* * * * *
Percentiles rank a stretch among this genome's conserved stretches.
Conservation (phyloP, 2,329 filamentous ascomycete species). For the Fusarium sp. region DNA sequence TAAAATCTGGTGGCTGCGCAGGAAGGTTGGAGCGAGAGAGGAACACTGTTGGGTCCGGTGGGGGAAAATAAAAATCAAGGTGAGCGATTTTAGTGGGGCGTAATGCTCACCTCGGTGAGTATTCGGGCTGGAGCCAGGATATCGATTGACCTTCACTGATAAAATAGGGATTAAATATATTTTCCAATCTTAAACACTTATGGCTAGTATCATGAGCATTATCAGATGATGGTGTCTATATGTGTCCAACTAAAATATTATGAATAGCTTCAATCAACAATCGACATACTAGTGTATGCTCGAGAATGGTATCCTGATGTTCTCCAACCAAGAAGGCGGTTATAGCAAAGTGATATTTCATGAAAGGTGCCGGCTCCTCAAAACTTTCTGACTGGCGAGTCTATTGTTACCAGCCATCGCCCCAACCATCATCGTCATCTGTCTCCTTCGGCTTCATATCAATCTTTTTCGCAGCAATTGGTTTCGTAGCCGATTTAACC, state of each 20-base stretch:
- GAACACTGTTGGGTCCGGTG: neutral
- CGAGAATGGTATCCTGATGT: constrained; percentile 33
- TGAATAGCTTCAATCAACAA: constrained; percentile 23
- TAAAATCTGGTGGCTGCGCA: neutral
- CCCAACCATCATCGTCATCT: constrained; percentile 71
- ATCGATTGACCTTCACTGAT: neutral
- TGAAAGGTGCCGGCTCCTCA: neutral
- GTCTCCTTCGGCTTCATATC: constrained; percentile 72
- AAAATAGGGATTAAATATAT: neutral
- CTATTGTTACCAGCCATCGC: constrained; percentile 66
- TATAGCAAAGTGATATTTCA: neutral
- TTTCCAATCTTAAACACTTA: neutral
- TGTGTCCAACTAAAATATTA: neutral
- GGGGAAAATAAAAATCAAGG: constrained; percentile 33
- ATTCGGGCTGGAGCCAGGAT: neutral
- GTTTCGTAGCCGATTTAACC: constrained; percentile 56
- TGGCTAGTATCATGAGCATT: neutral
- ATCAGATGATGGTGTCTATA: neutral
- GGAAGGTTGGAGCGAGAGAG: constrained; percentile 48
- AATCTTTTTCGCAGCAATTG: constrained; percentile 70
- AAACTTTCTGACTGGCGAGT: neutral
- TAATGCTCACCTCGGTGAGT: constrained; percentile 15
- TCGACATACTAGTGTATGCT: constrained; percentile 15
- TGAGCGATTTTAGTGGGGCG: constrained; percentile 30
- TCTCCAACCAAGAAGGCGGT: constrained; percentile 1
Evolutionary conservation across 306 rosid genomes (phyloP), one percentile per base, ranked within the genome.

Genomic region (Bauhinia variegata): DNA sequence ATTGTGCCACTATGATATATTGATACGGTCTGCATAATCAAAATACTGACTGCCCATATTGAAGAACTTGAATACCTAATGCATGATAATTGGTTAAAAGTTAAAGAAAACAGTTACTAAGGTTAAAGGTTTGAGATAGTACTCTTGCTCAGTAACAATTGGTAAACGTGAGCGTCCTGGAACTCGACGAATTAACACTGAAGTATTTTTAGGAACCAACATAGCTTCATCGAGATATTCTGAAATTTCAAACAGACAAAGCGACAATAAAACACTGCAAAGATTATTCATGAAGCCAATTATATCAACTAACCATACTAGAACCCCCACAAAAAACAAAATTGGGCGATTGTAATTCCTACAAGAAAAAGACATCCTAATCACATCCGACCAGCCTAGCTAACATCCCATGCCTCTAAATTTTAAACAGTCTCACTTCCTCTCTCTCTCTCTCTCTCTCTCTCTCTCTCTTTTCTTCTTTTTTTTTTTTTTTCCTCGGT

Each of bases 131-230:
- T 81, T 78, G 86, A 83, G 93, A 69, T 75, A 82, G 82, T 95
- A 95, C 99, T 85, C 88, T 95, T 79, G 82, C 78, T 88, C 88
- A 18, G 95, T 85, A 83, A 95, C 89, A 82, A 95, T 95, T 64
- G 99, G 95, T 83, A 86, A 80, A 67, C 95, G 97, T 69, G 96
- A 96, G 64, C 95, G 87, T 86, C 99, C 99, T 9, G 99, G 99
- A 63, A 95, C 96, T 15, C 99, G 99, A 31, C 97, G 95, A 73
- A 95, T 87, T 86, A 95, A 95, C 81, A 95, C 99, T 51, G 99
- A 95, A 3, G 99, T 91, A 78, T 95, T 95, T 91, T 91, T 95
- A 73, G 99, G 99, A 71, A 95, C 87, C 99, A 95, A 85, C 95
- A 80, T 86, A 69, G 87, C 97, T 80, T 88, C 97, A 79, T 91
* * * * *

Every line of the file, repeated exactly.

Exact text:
Percentiles rank a stretch among this genome's conserved stretches.
Conservation (phyloP, 2,329 filamentous ascomycete species). For the Fusarium sp. region DNA sequence TAAAATCTGGTGGCTGCGCAGGAAGGTTGGAGCGAGAGAGGAACACTGTTGGGTCCGGTGGGGGAAAATAAAAATCAAGGTGAGCGATTTTAGTGGGGCGTAATGCTCACCTCGGTGAGTATTCGGGCTGGAGCCAGGATATCGATTGACCTTCACTGATAAAATAGGGATTAAATATATTTTCCAATCTTAAACACTTATGGCTAGTATCATGAGCATTATCAGATGATGGTGTCTATATGTGTCCAACTAAAATATTATGAATAGCTTCAATCAACAATCGACATACTAGTGTATGCTCGAGAATGGTATCCTGATGTTCTCCAACCAAGAAGGCGGTTATAGCAAAGTGATATTTCATGAAAGGTGCCGGCTCCTCAAAACTTTCTGACTGGCGAGTCTATTGTTACCAGCCATCGCCCCAACCATCATCGTCATCTGTCTCCTTCGGCTTCATATCAATCTTTTTCGCAGCAATTGGTTTCGTAGCCGATTTAACC, state of each 20-base stretch:
- GAACACTGTTGGGTCCGGTG: neutral
- CGAGAATGGTATCCTGATGT: constrained; percentile 33
- TGAATAGCTTCAATCAACAA: constrained; percentile 23
- TAAAATCTGGTGGCTGCGCA: neutral
- CCCAACCATCATCGTCATCT: constrained; percentile 71
- ATCGATTGACCTTCACTGAT: neutral
- TGAAAGGTGCCGGCTCCTCA: neutral
- GTCTCCTTCGGCTTCATATC: constrained; percentile 72
- AAAATAGGGATTAAATATAT: neutral
- CTATTGTTACCAGCCATCGC: constrained; percentile 66
- TATAGCAAAGTGATATTTCA: neutral
- TTTCCAATCTTAAACACTTA: neutral
- TGTGTCCAACTAAAATATTA: neutral
- GGGGAAAATAAAAATCAAGG: constrained; percentile 33
- ATTCGGGCTGGAGCCAGGAT: neutral
- GTTTCGTAGCCGATTTAACC: constrained; percentile 56
- TGGCTAGTATCATGAGCATT: neutral
- ATCAGATGATGGTGTCTATA: neutral
- GGAAGGTTGGAGCGAGAGAG: constrained; percentile 48
- AATCTTTTTCGCAGCAATTG: constrained; percentile 70
- AAACTTTCTGACTGGCGAGT: neutral
- TAATGCTCACCTCGGTGAGT: constrained; percentile 15
- TCGACATACTAGTGTATGCT: constrained; percentile 15
- TGAGCGATTTTAGTGGGGCG: constrained; percentile 30
- TCTCCAACCAAGAAGGCGGT: constrained; percentile 1
Evolutionary conservation across 306 rosid genomes (phyloP), one percentile per base, ranked within the genome.

Genomic region (Bauhinia variegata): DNA sequence ATTGTGCCACTATGATATATTGATACGGTCTGCATAATCAAAATACTGACTGCCCATATTGAAGAACTTGAATACCTAATGCATGATAATTGGTTAAAAGTTAAAGAAAACAGTTACTAAGGTTAAAGGTTTGAGATAGTACTCTTGCTCAGTAACAATTGGTAAACGTGAGCGTCCTGGAACTCGACGAATTAACACTGAAGTATTTTTAGGAACCAACATAGCTTCATCGAGATATTCTGAAATTTCAAACAGACAAAGCGACAATAAAACACTGCAAAGATTATTCATGAAGCCAATTATATCAACTAACCATACTAGAACCCCCACAAAAAACAAAATTGGGCGATTGTAATTCCTACAAGAAAAAGACATCCTAATCACATCCGACCAGCCTAGCTAACATCCCATGCCTCTAAATTTTAAACAGTCTCACTTCCTCTCTCTCTCTCTCTCTCTCTCTCTCTCTCTTTTCTTCTTTTTTTTTTTTTTTCCTCGGT

Each of bases 131-230:
- T 81, T 78, G 86, A 83, G 93, A 69, T 75, A 82, G 82, T 95
- A 95, C 99, T 85, C 88, T 95, T 79, G 82, C 78, T 88, C 88
- A 18, G 95, T 85, A 83, A 95, C 89, A 82, A 95, T 95, T 64
- G 99, G 95, T 83, A 86, A 80, A 67, C 95, G 97, T 69, G 96
- A 96, G 64, C 95, G 87, T 86, C 99, C 99, T 9, G 99, G 99
- A 63, A 95, C 96, T 15, C 99, G 99, A 31, C 97, G 95, A 73
- A 95, T 87, T 86, A 95, A 95, C 81, A 95, C 99, T 51, G 99
- A 95, A 3, G 99, T 91, A 78, T 95, T 95, T 91, T 91, T 95
- A 73, G 99, G 99, A 71, A 95, C 87, C 99, A 95, A 85, C 95
- A 80, T 86, A 69, G 87, C 97, T 80, T 88, C 97, A 79, T 91